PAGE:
Finally, Minda, our wise virgin knew how to love. And I have a sense that many if not all of us have been touched one way or another by this love. Minda gave attentive care to people she talked to. She was generous in her giving. I think even when she could not come to our associates gathering, all of us felt her presence when the big lechon came—iyon daw ang kanyang contribution. She was always the gentle, light presence that always had a smile to give, an encouragement to share, and many initiatives to give joy to poor people in her midst. I know she’s been preparing for her meetup with her Creator because in her last years, she was giving themed retreats on the topics of aging, diminishment—but mind you, she entitled these retreats—Praying our Golden Years—nothing dark or morbid. Not like us Jesuits who would call our infirmaries—the pre-departure lounge. And so as the “Seasons of Love” song ends, we ask, how might we measure the life of our friend, Minda? Remember the love, measure in love.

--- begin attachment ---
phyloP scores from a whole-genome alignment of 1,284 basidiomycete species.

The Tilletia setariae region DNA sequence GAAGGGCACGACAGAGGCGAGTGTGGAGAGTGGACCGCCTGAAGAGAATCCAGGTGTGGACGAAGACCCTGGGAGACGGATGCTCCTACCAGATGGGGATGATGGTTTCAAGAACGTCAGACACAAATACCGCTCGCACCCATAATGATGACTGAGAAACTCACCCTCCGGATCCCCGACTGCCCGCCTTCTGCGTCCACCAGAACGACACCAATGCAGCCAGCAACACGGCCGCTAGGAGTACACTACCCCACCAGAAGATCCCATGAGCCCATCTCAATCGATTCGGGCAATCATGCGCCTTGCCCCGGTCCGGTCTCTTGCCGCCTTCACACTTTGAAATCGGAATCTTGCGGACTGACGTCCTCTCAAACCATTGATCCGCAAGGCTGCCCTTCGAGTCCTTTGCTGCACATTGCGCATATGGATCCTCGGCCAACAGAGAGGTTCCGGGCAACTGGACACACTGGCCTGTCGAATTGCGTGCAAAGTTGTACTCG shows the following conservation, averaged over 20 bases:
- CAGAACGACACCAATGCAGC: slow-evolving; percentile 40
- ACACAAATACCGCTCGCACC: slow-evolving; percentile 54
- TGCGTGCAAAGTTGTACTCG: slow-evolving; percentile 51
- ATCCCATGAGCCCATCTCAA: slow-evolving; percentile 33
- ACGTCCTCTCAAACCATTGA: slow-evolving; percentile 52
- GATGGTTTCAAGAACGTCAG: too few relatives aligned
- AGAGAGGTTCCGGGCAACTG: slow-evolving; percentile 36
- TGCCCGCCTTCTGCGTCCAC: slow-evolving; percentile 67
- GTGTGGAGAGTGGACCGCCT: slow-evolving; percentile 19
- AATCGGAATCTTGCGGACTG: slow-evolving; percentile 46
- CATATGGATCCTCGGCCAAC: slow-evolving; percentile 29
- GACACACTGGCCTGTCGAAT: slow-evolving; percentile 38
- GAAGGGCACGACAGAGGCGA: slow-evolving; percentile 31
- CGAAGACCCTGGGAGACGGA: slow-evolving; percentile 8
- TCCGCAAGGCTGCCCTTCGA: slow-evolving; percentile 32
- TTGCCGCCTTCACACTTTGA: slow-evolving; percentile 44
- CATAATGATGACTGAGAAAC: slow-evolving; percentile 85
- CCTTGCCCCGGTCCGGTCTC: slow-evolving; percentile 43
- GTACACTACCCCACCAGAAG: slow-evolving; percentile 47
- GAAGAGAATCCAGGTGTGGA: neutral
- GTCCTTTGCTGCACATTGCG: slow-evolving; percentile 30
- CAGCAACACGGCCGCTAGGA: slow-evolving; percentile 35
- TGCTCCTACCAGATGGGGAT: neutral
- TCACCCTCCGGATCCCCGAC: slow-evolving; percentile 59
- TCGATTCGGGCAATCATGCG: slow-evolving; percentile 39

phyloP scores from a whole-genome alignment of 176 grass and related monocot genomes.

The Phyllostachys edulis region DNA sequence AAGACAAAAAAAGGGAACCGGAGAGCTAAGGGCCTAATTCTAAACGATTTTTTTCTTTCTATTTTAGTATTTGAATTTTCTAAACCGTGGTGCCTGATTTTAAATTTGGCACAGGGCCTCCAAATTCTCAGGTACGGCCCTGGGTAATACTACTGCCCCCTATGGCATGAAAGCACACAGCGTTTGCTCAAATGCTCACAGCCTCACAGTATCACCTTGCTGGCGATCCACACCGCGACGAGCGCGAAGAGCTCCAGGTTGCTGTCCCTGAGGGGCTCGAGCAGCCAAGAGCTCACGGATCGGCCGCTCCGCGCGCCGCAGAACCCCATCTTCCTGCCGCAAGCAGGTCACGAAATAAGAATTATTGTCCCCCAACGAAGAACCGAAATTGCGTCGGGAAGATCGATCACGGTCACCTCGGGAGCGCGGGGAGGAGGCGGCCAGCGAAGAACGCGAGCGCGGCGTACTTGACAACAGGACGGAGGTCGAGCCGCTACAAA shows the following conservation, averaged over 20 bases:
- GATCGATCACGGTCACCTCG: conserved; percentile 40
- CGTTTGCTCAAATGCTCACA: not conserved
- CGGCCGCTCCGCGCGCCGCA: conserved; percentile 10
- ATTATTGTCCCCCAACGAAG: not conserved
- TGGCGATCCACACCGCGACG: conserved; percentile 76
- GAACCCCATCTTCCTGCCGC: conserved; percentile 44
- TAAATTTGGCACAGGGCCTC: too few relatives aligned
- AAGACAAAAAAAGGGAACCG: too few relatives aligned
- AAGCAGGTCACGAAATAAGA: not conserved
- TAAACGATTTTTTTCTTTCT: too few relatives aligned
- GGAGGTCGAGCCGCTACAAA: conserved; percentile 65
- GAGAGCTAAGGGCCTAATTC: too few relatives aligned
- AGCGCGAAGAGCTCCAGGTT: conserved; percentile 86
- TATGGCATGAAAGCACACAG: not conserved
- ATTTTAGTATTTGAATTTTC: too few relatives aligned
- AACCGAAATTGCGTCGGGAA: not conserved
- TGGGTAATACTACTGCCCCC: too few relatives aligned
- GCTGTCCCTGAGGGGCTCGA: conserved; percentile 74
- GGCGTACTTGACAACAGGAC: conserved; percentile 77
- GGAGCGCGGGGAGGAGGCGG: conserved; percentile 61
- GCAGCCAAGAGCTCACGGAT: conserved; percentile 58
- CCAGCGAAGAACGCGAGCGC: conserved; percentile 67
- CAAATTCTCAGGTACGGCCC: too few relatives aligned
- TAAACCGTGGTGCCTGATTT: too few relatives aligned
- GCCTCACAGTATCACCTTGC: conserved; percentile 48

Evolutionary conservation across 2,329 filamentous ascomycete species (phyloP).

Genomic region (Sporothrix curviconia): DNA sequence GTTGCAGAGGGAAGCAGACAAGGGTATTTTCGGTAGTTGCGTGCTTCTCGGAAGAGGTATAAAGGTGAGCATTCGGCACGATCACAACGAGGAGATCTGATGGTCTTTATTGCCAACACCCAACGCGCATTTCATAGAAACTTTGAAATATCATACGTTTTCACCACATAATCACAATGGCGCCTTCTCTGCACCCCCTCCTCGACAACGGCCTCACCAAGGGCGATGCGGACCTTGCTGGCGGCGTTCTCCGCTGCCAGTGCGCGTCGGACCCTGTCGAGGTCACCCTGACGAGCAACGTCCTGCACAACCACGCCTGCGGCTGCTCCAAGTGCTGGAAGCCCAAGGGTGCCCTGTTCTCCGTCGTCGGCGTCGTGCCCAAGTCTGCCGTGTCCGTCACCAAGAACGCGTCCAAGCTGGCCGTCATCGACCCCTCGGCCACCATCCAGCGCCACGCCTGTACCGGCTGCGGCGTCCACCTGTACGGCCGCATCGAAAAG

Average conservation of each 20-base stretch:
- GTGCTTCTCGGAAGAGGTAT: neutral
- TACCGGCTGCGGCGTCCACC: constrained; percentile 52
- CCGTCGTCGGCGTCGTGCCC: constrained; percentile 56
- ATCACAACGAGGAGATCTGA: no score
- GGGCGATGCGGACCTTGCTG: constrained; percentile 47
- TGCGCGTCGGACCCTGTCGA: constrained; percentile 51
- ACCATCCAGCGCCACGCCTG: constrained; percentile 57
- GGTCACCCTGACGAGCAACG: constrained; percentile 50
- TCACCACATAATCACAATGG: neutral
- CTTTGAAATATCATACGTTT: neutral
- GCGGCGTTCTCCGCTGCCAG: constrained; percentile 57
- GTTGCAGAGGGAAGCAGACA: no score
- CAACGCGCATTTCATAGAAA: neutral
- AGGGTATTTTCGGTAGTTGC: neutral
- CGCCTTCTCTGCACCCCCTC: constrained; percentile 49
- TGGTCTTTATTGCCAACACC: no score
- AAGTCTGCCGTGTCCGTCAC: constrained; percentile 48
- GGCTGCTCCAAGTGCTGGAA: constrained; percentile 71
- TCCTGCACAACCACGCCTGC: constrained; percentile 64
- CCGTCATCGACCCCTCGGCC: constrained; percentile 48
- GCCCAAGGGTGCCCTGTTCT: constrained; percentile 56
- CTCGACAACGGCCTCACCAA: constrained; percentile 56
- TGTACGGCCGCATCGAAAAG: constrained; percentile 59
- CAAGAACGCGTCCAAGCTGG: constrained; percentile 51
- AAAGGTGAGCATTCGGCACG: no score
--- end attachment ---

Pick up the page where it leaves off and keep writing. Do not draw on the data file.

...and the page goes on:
Thank you wise virgin: you have taught us how leisure, laughter and love are good gifts from our good God, and we keep all these things in our hearts as we bid you farewell. Now for a prayer of forgiveness.
March 14, 2015 Leave a comment
Id quod volo (That which I desire most): To awaken to the “cracks on my fortress,” those places where my commitment to Christ is most vulnerable and weak and I am most prone to naiveté, compromise and mediocrity, to render these vulnerable areas transparent to God’s Light and entrust all these to God.
The Gospel text from Luke served to us in today’s Catholic liturgy reminds me of several things:
First it reminds me of a comment I read once about how we in this contemporary world can be vulnerable to evil activity in two ways: we sometimes do not take the power of evil in our midst seriously or if take it seriously at all, we take it TOO seriously. Our faith should be enough to assure us that Christ has triumphed over evil and death by his loving self-gift on the cross.
By the life and love released from the pierced side of Christ on the cross, we have been empowered to love as God loves although for many of us, we need continued conversion and healing and we need to open our hearts more and more to God’s grace. We can be at peace with Jesus’ assurance: “If it is by the finger of God that I drive out demons, then the Kingdom of God has come upon you. When a strong man fully armed guards his palace, his possessions are safe.”